Gabriella, you’re in luck: tomorrow I’m going to post photos of a real icebox — that is, if I can wait that long....

Ed Baker said...

when my grand-mother moved in with us

lived over the grocery store about 1947/48
she brought with her her ice-box... I remember it yet in
use ...

Mr. Dingus , a customer, worked at Uline Arena/Ice House
a couple of times a week he would drive the ice-truck over and carry in a chunk of Ice after splitting the piece off of a larger piece with an ice-pick.

we used to get chunks and suck 'em.

she used her icebox as a back-up for the Hotpoint in case the electric went out ..

she also brought over her wringer-washing-machine... which was elecric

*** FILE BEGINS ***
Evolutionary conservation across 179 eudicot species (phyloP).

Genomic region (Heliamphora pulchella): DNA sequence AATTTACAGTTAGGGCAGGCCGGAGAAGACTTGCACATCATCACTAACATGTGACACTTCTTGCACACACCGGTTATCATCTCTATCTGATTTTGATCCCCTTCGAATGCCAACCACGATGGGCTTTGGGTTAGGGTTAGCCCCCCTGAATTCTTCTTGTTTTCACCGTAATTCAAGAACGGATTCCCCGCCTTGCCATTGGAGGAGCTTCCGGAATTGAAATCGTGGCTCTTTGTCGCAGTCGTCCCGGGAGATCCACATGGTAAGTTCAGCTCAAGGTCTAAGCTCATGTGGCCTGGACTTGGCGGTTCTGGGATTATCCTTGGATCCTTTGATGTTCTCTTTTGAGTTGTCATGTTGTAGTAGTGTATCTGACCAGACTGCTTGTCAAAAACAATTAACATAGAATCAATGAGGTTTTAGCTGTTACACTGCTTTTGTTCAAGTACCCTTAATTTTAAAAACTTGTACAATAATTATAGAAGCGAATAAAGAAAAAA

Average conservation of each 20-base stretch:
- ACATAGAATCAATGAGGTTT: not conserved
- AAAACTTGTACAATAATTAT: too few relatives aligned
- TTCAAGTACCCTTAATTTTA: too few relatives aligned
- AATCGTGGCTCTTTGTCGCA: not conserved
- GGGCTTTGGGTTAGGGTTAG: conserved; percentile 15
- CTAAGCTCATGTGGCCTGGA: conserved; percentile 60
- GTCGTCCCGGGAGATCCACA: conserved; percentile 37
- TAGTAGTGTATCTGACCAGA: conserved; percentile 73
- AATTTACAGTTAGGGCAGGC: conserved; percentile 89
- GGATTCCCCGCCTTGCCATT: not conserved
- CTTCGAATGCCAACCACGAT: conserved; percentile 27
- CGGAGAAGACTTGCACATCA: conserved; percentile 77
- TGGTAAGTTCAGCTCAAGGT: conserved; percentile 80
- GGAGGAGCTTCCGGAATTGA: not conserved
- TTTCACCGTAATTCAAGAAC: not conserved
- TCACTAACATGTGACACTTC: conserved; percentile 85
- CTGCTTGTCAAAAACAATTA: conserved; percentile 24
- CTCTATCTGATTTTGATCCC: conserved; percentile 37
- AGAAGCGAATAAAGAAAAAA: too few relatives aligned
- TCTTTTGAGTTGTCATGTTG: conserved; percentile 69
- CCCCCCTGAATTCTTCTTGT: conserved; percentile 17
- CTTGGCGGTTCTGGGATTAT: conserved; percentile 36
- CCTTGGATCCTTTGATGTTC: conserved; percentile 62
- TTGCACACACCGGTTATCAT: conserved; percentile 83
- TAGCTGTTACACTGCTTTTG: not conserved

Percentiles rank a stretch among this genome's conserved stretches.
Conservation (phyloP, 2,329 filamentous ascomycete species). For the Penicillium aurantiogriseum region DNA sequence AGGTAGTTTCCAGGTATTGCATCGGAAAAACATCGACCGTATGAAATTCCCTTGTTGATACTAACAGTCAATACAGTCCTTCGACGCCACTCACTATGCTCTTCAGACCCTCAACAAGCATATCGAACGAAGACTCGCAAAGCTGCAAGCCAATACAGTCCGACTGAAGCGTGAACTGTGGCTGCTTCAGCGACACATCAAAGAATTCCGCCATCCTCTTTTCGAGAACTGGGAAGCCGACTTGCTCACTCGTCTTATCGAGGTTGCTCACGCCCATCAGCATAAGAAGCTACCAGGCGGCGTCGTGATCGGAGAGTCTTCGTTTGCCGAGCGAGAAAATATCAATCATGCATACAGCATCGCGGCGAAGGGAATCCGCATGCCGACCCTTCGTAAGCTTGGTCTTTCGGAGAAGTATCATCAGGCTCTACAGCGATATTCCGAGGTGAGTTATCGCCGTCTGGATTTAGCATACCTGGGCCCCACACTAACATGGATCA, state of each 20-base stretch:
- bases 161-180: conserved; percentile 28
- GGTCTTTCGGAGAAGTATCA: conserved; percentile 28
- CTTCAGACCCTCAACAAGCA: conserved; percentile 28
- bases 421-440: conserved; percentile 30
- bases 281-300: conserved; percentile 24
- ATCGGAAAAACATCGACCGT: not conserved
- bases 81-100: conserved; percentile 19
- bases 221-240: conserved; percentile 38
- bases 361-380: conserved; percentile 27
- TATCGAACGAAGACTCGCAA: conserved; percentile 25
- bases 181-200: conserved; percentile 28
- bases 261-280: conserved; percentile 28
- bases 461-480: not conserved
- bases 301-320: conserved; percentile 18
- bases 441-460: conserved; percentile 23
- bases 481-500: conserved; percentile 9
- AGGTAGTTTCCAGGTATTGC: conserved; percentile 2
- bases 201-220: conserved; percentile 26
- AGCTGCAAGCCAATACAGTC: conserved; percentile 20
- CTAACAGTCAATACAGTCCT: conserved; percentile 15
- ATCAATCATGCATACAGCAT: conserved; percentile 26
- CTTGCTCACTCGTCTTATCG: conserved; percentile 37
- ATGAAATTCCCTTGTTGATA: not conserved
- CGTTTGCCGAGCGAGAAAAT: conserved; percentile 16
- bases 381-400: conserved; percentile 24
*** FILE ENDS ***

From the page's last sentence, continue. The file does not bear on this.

William Michaelian said...

Great stuff, Ed. The ice house of my childhood (which seems not to have ended) wasn’t far from our farm near the edge of town — just a little beyond the Tortilla Flats baseball diamond by Wilson School, a stone’s throw from the railroad tracks. My father and I went there a million times to get blocks of ice to keep the relatives happy with our White Mountain ice cream freezer, something they still talk about.

Ed Baker said...

here is Uline Arena:
http://www.flickr.com/photos/rudiriet/2596171988/

the Ice House was around back...

Uline Arena was where they had the Ringling Brothers do their circus.
my grandfather used to take me there for the Wednesday Night Wrestling matches... saw Antonio Rocca and Karl von Hess many times. I also sow Joe
Lewis wrestle there... He also used to referee very sad to see when in a match Lewis was thrown out of the ring... this was early 50's...